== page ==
Re: Peak Demand Theory Pt. 1

Unread postby Subjectivist » Fri 13 Jan 2017, 19:26:33

baha wrote:I consider the 8-10 year lifespan of batteries a bonus. The next battery pack I buy will have twice the capacity. Which means my 10 year old car suddenly has new life and twice the old range. And If hydrogen works out you can install a fuel cell instead.

I will also someday soon convert my '71 VW Squareback to an electric drivetrain. Just because I can and it gives me full control. It will be cheaper than a new ICE powered vehicle. All the mining, refining, manufacturing, assembling, and delivering was done and paid for 46 years ago.

In fact, any existing ICE vehicle could be converted to electric much cheaper than building a new one.


Perhaps, you just need an electric drive motor designed to bolt up to the existing transmission and someplace low down to position all those batteries so you don't accidently raise the center of gravity and reduce your stability. Because the electric motor is likely more compact and lighter than the ICE you are switching out some of the new batteries can go in the engine compartment, the springs and shocks and frame around the engine are designed to handle that weight.
II Chronicles 7:14 if my people, who are called by my name, will humble themselves and pray and seek my face and turn from their wicked ways, then I will hear from heaven, and I will forgive their sin and will heal their land.
User avatar
Subjectivist
Fusion
Fusion
 
Posts: 4108
Joined: Sat 28 Aug 2010, 06:38:26
Location: Northwest Ohio

Re: Peak Demand Theory Pt. 1

Unread postby baha » Fri 13 Jan 2017, 19:35:11

This is existing superior technology.

http://www.evwest.com/catalog/product_i ... 145b9s03c6

This kit only offers 100 mile range which is why I said soon. It's only going to get better.
A Solar fuel spill is otherwise known as a sunny day!
The energy density of a tank of FF's doesn't matter if it's empty.

https://monitoringpublic.solaredge.com/solaredge-web/p/kiosk?guid=19844186-d749-40d6-b848-191e899b37db
User avatar
baha
Intermediate Crude
Intermediate Crude
 
Posts: 773
Joined: Thu 12 Jul 2007, 02:00:00
Location: North Carolina, USA

Re: Peak Demand Theory Pt. 1

Unread postby AdamB » Fri 13 Jan 2017, 20:13:01

baha wrote:This is existing superior technology.

http://www.evwest.com/catalog/product_i ... 145b9s03c6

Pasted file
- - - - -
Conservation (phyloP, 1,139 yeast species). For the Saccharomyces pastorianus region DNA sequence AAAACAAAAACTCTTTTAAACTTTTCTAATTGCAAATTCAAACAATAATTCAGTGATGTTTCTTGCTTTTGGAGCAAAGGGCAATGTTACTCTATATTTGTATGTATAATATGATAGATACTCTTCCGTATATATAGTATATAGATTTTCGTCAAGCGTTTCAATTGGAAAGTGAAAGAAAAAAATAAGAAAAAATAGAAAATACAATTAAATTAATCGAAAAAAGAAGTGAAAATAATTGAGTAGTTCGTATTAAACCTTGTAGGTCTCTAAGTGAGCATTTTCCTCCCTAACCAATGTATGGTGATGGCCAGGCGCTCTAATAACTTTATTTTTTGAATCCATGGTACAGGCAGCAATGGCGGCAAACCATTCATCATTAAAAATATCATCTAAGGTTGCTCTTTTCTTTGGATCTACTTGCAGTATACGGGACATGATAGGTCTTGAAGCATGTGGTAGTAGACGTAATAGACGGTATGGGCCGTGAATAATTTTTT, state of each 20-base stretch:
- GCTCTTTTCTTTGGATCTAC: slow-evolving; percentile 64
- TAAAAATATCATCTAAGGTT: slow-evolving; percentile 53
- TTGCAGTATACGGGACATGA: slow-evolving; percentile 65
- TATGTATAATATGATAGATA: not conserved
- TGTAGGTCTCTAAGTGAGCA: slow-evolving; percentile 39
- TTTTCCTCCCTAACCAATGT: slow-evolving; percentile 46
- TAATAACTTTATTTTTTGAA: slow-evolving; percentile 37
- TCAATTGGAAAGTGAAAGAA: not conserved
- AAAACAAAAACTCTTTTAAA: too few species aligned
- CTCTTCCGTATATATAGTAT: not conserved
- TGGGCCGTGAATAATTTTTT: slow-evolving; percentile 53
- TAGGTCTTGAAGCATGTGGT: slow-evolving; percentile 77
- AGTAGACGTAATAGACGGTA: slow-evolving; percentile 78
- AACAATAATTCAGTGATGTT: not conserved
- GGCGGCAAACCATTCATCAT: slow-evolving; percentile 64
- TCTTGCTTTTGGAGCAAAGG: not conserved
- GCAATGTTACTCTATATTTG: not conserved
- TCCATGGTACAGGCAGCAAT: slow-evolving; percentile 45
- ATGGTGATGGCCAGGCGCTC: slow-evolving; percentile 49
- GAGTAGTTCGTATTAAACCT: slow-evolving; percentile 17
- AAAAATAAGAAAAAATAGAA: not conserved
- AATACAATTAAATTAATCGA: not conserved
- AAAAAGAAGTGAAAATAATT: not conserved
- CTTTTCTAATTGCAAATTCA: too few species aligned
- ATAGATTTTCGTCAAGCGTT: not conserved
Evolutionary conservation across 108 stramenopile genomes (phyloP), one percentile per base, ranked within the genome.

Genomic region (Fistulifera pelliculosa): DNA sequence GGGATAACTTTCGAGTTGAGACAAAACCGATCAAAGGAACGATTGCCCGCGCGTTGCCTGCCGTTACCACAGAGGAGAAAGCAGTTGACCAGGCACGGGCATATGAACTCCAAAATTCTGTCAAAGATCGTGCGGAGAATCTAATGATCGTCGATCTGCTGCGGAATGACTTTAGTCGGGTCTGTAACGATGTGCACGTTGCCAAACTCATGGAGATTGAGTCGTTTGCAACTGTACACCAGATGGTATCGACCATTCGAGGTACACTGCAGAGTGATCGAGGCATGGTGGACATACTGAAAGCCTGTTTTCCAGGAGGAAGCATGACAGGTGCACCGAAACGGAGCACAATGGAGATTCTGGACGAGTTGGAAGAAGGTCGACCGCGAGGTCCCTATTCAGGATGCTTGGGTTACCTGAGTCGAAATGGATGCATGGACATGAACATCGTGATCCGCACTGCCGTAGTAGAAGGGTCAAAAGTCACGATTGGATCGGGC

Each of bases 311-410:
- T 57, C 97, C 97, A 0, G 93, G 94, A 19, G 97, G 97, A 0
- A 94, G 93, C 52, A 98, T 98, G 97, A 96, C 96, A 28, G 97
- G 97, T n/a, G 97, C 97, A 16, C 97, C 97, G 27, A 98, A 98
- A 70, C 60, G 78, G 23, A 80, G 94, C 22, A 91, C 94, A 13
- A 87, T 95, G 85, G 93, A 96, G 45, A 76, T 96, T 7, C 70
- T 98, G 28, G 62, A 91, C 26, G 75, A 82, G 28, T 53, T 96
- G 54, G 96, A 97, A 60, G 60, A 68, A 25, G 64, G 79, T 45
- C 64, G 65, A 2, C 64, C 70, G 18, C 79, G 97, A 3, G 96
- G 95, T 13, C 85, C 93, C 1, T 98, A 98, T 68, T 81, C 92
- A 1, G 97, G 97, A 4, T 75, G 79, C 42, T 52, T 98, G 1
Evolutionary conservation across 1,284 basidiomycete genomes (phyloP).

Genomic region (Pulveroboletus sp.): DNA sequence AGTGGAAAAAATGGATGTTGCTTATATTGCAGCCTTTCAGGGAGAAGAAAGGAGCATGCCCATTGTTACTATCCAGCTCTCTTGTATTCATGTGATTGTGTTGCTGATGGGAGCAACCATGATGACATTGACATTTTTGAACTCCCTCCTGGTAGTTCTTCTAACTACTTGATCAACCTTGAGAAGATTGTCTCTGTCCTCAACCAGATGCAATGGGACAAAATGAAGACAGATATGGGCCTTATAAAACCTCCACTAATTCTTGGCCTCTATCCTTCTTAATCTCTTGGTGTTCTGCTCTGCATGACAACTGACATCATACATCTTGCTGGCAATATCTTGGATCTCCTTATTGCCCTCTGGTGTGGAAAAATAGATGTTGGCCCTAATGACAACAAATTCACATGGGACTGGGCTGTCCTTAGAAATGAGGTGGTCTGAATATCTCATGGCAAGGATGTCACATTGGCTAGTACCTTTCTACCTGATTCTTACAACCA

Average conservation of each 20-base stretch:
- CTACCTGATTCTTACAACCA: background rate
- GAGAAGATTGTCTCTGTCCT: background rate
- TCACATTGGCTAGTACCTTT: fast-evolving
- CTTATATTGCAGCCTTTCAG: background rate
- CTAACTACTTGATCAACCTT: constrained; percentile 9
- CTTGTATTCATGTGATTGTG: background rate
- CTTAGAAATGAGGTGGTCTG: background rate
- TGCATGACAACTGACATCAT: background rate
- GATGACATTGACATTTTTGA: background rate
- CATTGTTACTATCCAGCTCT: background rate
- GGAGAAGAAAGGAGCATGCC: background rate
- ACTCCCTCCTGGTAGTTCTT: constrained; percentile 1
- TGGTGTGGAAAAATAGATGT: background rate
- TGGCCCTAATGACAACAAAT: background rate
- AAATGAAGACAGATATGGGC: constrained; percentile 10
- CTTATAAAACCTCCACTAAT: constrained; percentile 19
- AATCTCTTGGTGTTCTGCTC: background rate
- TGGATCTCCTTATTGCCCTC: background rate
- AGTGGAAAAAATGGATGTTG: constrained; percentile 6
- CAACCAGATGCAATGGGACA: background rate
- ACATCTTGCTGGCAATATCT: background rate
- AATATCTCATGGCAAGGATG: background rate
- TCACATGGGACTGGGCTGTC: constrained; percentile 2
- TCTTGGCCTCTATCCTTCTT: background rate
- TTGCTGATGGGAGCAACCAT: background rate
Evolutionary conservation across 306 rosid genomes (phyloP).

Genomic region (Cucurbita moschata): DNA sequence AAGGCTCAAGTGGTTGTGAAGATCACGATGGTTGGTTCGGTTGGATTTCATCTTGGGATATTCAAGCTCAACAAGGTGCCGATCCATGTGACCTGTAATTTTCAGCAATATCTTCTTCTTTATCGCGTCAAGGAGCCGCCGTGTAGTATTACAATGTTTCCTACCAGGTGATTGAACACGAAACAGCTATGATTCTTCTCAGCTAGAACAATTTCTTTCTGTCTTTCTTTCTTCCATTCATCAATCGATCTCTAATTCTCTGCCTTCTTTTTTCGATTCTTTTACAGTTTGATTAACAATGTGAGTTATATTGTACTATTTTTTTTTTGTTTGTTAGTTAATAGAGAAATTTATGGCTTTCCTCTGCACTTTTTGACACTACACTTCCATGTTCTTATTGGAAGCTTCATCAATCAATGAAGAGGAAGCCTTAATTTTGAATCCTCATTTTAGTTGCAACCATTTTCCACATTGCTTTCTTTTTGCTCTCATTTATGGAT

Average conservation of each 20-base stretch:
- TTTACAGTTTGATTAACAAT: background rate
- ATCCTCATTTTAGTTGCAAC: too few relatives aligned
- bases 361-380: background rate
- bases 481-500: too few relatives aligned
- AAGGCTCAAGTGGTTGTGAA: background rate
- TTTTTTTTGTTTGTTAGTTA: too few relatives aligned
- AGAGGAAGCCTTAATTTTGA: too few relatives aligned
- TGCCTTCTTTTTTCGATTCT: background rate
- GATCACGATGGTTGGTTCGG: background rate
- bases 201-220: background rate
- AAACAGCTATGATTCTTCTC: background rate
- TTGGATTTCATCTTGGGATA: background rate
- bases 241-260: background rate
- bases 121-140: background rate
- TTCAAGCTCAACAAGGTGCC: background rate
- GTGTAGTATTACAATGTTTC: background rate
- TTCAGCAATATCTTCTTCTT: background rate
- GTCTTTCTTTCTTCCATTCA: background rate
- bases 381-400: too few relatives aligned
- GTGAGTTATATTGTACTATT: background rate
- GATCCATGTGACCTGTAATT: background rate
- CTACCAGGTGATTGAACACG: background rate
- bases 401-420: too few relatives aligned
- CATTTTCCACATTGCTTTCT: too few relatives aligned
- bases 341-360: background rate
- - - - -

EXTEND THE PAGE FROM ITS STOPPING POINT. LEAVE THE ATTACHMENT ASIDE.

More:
This kit only offers 100 mile range which is why I said soon. It's only going to get better.


Well, if you don't want to build your own, it already is. And cheaper to boot.

https://www.cars.com/vehicledetail/deta ... /overview/
Peak oil in 2020: And here is why: https://www.youtube.com/watch?v=2b3ttqYDwF0
AdamB
Volunteer
Volunteer
 
Posts: 3156
Joined: Mon 28 Dec 2015, 16:10:26

Re: Peak Demand Theory Pt. 1

Unread postby baha » Fri 13 Jan 2017, 20:58:51

Don't be talking smack about my VW. I have this feeling there is nothing better on earth than a PV powered electric VW:) Can you say flower power?
A Solar fuel spill is otherwise known as a sunny day!
The energy density of a tank of FF's doesn't matter if it's empty.

https://monitoringpublic.solaredge.com/solaredge-web/p/kiosk?guid=19844186-d749-40d6-b848-191e899b37db
User avatar
baha
Intermediate Crude
Intermediate Crude
 
Posts: 773
Joined: Thu 12 Jul 2007, 02:00:00
Location: North Carolina, USA

Re: Peak Demand Theory Pt. 1

Unread postby ralfy » Sat 14 Jan 2017, 02:46:44

As explained in another thread, this EV-solar power magic is part of a global capitalist system that involves increasing credit with resource and energy use needed to support not just a growing population but a growing middle class. Those investing in this hopium are very much counting on incredible increases in production and sales of all sorts of goods and services because that's where they expect to get their returns on investment (which they also expect to rise).

This essentially means industrializing most of the world, and that will mean at least one additional earth, which is not likely given limits to growth.
http://sites.google.com/site/peakoilreports/
User avatar
ralfy
Fusion
Fusion
 
Posts: 4654
Joined: Sat 28 Mar 2009, 10:36:38
Location: The Wasteland

Re: Peak Demand Theory Pt. 1

Unread postby kublikhan » Sat 14 Jan 2017, 06:49:41